Victorian (1850—1900)

Victorian-era graphic design is strong on typography and ‘more is more’ was certainly the order of the day. Named for the reign of Queen Victoria, the Victorian-era (and the Industrial Revolution that preceded it) saw radical shifts in manufacturing and production, as well as social and economic changes.01. Victorian-era

New technologies made printing and paper more affordable and businesses employed graphic design for commercial benefit. Type founders developed new and ornamental typefaces and lettering, and splashed them across posters, advertisements, magazines, and all other printed material with an aesthetic that is elaborate, symmetrical, and heavily patterned.

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Art Nouveau (1880s—1910s)

Art Nouveau is often perceived as a swirling, curling representation of nature. In fact, Art Nouveau is an expression of the psychological shift – and anxiety – that took place at the turn of the twentieth century and much of the flowing and sinuous design reflects the state of flux and change.

There were new discoveries and technologies and greater awareness of the world. In addition, men felt threatened by the increasingly liberated modern woman who studied, worked, and rode bicycles (if you can believe it), and they represented women in a state of entrapment.

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Avant Garde aka Early Modern (1920s-1930s)

The inter-war period was an inventive and innovative era, and the term Avant Garde is often used to refer to the people and works that came from this time. Indeed, experimental and groundbreaking artists pushed the boundaries of design.

In the Netherlands, De Stijl artists abstracted and reduced forms and colors to express a new utopian ideal of spiritual harmony and order.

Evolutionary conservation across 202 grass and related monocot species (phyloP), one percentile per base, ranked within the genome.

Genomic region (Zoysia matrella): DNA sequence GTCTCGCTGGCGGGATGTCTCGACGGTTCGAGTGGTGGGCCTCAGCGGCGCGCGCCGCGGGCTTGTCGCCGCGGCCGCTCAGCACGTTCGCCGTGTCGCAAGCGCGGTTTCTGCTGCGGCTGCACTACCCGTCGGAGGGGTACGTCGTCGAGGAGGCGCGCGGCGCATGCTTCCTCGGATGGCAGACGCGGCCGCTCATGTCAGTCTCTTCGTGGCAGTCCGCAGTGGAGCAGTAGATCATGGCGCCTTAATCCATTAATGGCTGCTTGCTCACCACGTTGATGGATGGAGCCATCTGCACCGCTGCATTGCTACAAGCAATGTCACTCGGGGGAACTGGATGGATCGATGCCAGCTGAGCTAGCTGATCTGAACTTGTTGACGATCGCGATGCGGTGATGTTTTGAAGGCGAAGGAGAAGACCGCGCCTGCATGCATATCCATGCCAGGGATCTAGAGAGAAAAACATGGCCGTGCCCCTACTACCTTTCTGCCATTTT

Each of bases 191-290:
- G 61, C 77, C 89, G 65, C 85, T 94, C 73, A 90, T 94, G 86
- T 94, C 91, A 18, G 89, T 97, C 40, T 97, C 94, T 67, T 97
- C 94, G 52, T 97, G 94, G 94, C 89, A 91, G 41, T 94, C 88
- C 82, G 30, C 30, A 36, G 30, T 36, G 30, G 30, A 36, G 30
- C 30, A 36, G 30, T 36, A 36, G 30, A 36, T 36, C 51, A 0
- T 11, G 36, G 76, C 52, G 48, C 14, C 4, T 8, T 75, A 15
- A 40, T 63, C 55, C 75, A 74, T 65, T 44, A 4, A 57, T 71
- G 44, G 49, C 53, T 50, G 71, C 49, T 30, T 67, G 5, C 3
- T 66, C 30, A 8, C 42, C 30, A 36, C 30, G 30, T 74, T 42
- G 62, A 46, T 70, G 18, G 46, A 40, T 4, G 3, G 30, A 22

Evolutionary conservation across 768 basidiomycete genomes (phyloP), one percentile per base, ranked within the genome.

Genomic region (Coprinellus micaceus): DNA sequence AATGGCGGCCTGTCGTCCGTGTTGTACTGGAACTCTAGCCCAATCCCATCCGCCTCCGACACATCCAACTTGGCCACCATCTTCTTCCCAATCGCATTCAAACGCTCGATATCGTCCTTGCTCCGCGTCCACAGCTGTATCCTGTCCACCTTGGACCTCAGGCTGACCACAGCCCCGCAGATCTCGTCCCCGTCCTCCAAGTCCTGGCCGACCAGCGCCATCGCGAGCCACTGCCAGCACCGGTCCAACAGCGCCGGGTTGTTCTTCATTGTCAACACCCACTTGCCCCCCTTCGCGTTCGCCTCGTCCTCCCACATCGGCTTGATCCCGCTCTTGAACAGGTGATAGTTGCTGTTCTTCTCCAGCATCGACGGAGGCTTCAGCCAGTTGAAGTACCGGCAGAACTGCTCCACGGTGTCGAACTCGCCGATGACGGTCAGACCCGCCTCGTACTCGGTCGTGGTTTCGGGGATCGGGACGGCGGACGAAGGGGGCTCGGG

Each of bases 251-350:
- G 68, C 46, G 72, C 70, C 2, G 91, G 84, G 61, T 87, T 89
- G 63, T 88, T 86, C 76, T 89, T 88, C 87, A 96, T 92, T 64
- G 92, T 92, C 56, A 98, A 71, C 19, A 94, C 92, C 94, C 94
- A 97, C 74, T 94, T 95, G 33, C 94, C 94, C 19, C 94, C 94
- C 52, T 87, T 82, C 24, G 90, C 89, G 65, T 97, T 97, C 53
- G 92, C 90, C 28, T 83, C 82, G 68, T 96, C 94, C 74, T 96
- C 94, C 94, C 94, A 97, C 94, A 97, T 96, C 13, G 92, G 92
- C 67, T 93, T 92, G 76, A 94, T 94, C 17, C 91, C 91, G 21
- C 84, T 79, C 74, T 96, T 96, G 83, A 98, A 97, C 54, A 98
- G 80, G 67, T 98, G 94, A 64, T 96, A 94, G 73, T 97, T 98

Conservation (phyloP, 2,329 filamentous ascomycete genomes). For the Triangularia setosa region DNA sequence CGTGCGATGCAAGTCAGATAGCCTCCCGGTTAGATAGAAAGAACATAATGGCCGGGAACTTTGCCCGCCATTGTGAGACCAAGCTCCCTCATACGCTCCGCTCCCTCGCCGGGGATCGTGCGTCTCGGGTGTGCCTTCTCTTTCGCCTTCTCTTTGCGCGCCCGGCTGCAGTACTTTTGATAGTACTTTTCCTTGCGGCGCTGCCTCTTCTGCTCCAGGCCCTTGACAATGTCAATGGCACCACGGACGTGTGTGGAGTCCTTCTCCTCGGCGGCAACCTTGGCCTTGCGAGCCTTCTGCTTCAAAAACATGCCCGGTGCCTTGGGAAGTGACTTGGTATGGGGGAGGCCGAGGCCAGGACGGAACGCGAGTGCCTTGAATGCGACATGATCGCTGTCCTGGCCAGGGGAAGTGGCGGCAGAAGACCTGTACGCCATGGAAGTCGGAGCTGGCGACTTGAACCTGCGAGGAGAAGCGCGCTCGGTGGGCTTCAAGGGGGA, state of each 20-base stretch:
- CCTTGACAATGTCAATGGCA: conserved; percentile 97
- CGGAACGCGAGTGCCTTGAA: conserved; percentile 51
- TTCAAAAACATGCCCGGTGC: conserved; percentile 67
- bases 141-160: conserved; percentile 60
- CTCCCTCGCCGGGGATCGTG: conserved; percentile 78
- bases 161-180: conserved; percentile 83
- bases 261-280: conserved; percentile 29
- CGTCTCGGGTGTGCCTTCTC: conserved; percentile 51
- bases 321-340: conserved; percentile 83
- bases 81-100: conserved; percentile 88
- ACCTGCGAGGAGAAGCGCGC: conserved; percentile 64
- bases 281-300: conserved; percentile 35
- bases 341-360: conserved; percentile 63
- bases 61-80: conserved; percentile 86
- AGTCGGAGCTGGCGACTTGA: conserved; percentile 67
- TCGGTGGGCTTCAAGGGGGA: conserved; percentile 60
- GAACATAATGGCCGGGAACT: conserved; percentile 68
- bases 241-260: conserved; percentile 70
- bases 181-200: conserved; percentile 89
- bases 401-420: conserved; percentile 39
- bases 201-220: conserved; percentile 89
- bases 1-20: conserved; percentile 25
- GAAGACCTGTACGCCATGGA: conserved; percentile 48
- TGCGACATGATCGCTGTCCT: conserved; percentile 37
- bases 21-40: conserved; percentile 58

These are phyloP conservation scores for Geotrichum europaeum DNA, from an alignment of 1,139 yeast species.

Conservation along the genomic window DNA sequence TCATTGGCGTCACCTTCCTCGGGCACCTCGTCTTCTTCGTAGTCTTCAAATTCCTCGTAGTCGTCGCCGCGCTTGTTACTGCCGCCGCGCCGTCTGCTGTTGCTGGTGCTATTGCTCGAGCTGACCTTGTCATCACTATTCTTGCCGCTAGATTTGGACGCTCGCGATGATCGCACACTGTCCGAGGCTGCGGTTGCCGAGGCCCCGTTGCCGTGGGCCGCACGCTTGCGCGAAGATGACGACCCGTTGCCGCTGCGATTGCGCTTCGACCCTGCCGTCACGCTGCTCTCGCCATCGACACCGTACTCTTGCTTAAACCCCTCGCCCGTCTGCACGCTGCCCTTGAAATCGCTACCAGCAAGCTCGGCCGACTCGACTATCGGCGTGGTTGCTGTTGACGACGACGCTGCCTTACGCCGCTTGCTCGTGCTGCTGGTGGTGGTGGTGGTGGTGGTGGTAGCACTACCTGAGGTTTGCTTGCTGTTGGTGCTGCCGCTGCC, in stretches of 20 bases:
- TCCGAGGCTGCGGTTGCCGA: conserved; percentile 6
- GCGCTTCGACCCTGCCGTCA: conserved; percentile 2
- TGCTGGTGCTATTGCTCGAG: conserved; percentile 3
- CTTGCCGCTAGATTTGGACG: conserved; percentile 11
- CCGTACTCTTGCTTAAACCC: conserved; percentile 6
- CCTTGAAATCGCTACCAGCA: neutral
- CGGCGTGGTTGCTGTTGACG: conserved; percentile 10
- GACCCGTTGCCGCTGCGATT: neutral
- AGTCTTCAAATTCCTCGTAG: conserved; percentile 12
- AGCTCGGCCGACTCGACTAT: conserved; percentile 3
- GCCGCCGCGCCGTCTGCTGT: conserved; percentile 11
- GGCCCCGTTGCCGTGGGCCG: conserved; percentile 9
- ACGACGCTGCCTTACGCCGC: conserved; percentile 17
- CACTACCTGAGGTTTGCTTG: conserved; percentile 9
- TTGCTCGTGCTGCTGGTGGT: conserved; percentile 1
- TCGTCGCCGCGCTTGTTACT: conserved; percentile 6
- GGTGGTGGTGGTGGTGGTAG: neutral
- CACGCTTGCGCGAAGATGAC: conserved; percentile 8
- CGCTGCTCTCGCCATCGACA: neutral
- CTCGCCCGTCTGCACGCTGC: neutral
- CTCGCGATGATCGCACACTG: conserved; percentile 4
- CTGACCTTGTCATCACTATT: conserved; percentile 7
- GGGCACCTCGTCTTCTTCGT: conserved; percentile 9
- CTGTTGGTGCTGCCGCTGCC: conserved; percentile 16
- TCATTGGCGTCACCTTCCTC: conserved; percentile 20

In Russia, Constructivist designers fused art with new technologies and political ideology to help build the revolutionary new state.

In Germany, Bauhaus proponents merged art, craft, and industry to design better goods for the masses.

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Art Deco (1920s—1930s)

From the roaring 20s to the Great Depression, Art Deco was intended to boost both production and consumption. Art Deco originated in France where luxury goods were seen as pivotal to short-term economic revival.

French craftsman used exotic materials, revived traditional techniques, and incorporated references to the classical and colonial world to create exclusive and one-of-a-kind items.

As Art Deco spread to America, designers embraced the forms of the machine, the city, and commerce to create a new aesthetic suitable for a modern way of living—and consuming.

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Swiss / International Style (1950s—1960s)

Ever wondered where and when that celebrated typeface Helvetica originated? Well this is it. The International Style (also known as Swiss Style) was the pursuit of simplicity, minimalism, and precision after the turmoil of World War II.

In the 1950s and 60s, Swiss designers advanced the modernist ideals of the Avant Garde and experimented with typography and photomontage. They viewed designers as communicators and as such saw no need for personal expression.

Indeed, the style embodied the mantra ‘form follows function’ as designers created a universal, anonymous, and objective graphic language.

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Postmodernism (1970s—1980s)

Postmodern design, what is it, really? Well, after the order and rationality that ruled modernist design, postmodern designers sought to throw formality and seriousness out the window and instead worked with bold, flashy, and faddish design.

It was the 1980s after all. They ignored traditional conventions and created expressive and playful graphic design combining high culture and pop culture references.

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Digital / Grunge (1990s)

Nirvana, Pearl Jam, Stone Temple Pilots—a lot of great music came out of the 1990s grunge era; as did some dirty examples of great design. As whacky postmodernism was a reaction to functional modernism, muted grunge was a reaction to colorful postmodernism.

It was intended to be a more accurate and realistic depiction of real life with dirty stains, blurred images, broken icons, and grimy textures. David Carson is the grandmaster of grunge design and he experimented with expressive typography, background images, and textures.

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